LOS ANGELES TIMES
Wednesday January 25, 2006
BlackBerry outage? Oh, the horror
Scott Mitchell Rosenberg will not stay at a certain upscale
It didn't work either.
"I walked through the halls holding both of them, looking for [reception] bars," he remembers. "Neither of them worked anywhere in the hotel." Rosenberg, who has charted
Now Rosenberg and about 4.3 million others are grappling with the possibility of going through "CrackBerry" withdrawal en masse. Research in Motion, which manufactures BlackBerry devices, is being threatened with an injunction stemming from a patent dispute, and on Monday the U.S. Supreme Court refused to intervene. RIM says it has a plan to continue service even if forced to stop using the current technology, but is sketchy on details. And among BlackBerry aficionados and addicts, tension is high.
Elsewhere, BlackBerry foes celebrate. At the technology news website Digg.com, users write: "Shouldn't this read: 'CRACK-Berry Shutdown ordered, Millions of Drivers Rejoice??" and "They make people look self-important and busy" and "Die Blackberry! Die!"
There's a saying: Toss a Tinseltown player, and you'll hit a BlackBerry. Or there should be. And at the Marriott Hotel in
Nearby, Sydney Levine wore her BlackBerry on a dainty silver chain around her neck. She looked stricken at the idea of losing service. "We are a worldwide company," said Levine, president of Filmfinders, a Sundance festival sponsor. "We get hundreds of e-mails a day. If we had to wait for computers to access our e-mail, I don't know how I'd get my work done."
Many BlackBerry users will tell you: This is life or death. In a few cases, they're not kidding. At MedStar Health, a nonprofit that runs seven hospitals in Baltimore and Washington, about 460 executives and managers use BlackBerrys to keep in touch, says Sameer Bade, assistant vice president. "During some recent communication outages, BlackBerrys were the only way we could communicate with critical service employees," Bade says, and warns that uninterrupted communication is vital to hospitals in the nation's capital.
But there was a time before BlackBerrys, wasn't there? And doctors still healed the sick; movies still came out. These were simpler, more human times, say BlackBerry critics, many of them the spouses or children of vehement BlackBerry enthusiasts. Pamela Rosenberg actually cheered when she saw on the news that RIM was in trouble -- to the chagrin of her husband, Scott Mitchell Rosenberg, he of the dual BlackBerrys.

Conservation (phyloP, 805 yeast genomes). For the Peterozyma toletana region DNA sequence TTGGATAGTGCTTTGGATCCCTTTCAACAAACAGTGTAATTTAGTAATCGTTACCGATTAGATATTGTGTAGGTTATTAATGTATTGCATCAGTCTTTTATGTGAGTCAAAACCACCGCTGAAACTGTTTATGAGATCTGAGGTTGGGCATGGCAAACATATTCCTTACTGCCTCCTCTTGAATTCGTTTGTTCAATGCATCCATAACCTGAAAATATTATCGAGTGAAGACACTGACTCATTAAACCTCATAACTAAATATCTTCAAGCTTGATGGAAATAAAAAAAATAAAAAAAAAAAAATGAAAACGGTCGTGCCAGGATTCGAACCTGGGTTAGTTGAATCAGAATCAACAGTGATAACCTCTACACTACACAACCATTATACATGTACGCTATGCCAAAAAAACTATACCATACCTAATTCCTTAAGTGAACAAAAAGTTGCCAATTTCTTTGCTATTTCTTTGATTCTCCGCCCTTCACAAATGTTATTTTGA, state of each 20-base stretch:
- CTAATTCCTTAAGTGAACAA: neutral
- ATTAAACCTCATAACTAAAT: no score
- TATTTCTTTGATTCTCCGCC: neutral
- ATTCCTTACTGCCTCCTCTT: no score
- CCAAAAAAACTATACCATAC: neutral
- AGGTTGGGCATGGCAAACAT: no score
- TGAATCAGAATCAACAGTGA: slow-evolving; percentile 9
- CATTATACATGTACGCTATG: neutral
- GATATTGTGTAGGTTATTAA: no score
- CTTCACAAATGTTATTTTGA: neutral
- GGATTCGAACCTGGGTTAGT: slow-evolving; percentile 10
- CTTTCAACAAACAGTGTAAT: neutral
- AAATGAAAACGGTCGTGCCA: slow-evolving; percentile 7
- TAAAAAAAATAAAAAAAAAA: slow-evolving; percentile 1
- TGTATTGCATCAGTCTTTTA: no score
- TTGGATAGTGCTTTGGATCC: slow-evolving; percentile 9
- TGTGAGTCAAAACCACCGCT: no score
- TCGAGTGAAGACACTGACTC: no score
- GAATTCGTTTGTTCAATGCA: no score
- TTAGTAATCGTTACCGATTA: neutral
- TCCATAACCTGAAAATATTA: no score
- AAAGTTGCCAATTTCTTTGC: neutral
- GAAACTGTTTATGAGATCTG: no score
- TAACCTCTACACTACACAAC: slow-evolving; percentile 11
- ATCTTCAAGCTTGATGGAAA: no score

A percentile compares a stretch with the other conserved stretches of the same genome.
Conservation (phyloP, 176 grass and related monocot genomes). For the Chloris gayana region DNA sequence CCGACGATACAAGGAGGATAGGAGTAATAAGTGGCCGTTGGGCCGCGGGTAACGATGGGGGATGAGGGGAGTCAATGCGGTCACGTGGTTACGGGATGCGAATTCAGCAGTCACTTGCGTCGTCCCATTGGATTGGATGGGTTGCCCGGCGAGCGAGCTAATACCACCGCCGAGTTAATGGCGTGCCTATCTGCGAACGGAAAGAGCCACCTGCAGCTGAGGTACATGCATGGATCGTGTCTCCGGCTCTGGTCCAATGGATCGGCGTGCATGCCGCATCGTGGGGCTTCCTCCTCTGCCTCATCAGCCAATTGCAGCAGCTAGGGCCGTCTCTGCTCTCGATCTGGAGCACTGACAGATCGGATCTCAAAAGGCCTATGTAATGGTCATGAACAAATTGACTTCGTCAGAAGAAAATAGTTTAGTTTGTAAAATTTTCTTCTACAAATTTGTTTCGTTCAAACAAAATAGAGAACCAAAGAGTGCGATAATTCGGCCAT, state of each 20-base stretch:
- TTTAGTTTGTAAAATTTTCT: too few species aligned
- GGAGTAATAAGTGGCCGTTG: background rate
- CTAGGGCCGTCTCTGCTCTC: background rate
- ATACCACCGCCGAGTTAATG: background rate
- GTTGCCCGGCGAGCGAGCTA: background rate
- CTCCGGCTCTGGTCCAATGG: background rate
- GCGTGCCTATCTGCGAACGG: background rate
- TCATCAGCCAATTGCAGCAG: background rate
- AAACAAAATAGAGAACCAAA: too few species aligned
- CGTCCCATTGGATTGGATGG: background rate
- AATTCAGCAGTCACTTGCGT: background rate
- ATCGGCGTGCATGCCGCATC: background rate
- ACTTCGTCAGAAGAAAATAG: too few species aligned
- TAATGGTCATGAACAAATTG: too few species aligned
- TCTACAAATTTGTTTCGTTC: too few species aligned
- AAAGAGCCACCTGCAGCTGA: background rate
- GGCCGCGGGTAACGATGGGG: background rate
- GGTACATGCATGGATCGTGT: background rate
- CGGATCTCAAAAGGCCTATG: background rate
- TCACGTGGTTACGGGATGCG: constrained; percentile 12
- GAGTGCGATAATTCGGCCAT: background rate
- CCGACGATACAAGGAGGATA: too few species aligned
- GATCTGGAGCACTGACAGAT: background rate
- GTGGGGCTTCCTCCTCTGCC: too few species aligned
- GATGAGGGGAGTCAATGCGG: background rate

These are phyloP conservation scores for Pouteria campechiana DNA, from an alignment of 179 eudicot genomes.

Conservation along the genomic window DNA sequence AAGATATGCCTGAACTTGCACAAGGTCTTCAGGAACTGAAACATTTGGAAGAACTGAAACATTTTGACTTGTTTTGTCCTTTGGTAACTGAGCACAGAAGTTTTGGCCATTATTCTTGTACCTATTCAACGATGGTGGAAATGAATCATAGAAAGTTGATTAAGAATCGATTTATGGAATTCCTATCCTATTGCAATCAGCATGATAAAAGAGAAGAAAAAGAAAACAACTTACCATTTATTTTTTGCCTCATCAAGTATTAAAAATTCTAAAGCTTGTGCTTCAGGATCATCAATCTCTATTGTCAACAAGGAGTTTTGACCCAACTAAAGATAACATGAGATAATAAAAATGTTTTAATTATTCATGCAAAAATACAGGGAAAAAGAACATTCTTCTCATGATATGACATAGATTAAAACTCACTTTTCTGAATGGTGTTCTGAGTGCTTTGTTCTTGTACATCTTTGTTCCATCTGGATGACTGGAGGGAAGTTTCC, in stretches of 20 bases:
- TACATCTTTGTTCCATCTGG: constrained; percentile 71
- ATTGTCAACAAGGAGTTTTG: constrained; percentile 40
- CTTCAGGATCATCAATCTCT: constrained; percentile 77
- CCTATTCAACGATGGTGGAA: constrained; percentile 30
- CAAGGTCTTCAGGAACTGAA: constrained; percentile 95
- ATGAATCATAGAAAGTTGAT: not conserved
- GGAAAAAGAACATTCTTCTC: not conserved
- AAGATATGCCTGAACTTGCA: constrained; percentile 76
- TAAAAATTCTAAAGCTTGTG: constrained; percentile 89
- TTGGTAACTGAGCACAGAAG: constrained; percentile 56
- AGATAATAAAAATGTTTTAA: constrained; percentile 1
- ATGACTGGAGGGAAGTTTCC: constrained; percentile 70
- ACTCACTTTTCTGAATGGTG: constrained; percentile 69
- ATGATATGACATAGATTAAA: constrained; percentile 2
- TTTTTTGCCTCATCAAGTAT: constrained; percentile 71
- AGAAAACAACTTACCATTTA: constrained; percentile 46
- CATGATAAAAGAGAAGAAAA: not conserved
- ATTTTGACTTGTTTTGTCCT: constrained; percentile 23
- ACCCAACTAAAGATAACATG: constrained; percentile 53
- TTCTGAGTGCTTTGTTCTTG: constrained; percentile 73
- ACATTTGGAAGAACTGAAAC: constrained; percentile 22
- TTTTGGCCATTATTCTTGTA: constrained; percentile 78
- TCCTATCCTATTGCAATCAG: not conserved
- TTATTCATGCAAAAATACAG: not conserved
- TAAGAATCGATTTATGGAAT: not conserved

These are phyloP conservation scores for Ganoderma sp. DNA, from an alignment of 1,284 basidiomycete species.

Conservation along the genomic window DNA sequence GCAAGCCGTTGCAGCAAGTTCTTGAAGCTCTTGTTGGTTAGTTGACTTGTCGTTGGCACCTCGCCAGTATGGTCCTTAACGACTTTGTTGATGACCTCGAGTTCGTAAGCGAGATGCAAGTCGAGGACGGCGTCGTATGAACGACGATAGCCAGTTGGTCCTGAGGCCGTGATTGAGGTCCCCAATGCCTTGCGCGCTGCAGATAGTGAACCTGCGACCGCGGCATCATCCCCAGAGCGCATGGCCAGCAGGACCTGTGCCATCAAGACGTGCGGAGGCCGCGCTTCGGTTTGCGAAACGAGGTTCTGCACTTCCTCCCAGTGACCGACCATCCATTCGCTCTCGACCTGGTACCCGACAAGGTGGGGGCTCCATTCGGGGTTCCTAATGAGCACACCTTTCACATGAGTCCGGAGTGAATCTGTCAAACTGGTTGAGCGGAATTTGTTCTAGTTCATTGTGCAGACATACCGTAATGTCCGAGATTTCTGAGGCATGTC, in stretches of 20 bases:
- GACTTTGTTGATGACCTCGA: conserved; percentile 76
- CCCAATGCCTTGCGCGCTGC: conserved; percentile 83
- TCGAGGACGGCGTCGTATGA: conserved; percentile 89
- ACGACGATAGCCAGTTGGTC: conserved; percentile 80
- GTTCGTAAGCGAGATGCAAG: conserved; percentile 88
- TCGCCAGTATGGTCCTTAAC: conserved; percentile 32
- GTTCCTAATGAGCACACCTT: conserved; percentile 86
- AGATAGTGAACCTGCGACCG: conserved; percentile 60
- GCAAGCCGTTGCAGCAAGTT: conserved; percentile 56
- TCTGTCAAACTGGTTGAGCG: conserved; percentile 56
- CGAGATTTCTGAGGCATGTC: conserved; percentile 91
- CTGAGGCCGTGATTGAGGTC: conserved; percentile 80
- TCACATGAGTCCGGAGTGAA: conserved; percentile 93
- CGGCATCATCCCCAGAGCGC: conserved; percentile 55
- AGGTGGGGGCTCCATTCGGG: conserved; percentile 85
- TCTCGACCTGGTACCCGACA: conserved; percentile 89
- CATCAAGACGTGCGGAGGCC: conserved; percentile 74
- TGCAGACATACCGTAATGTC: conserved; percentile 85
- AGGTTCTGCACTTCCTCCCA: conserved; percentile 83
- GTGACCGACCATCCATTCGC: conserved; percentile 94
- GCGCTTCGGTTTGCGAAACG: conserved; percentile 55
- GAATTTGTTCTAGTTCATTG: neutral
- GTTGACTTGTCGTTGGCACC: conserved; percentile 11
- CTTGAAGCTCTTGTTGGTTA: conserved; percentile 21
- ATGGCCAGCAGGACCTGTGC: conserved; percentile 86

"We can't have a nice dinner or go to a movie without him getting e-mails," says Pamela Rosenberg. "It's constant, all day and all night, in the middle of a conversation."
In his own defense ... well, actually, Scott Rosenberg mounts no defense. Guilty as charged. "We were on a family vacation once," he says, "and everybody was having dinner. I excused myself to go to the restroom, but I didn't use the facilities. I just went in there and wrote on my BlackBerry for half an hour. Then I came back to the table and said I had a stomachache. My uncle looked at me and whispered: 'BlackBerry.' "
This "BlackBerry divide" exists between people at the highest levels of government -- and their children. Says Debra Wong Yang, the
Ignored children and spouses, however, ought not celebrate yet, even if they do have a
There is a giddy schadenfreude that pervades the rest of the cellphone industry. "Wireless e-mail was ushered in by BlackBerry," says Rip Gerber, chief marketing officer at Intellisync, which bills itself as the second-largest provider of wireless e-mail after BlackBerry. "It was a great first act, but the show goes on. The audience has matured and wants much, much more. Thank you BlackBerry, the market will take it from here." Others who stand to benefit include Palm Inc., whose line of Treo smart phones is a popular alternative to BlackBerry, and new offerings from Nokia and Motorola.
Soap opera intrigue aside, legal experts say RIM simply has too much invested to let service stop; One way or another, they say, BlackBerrys will remain. (Internet gambling site Youwager.com is giving 2-1 odds that BlackBerry will be shut down in the next three months.) But there is something intriguing about the possibility of technology reversing its forward march. We have never held technology in our hands and loved it and hated it and watched it disappear. There should really be some sort of gizmo to help us weather these feelings we're having. RIM? Anyone? Anyone?!
Times staff writer Robin Abcarian contributed to this report from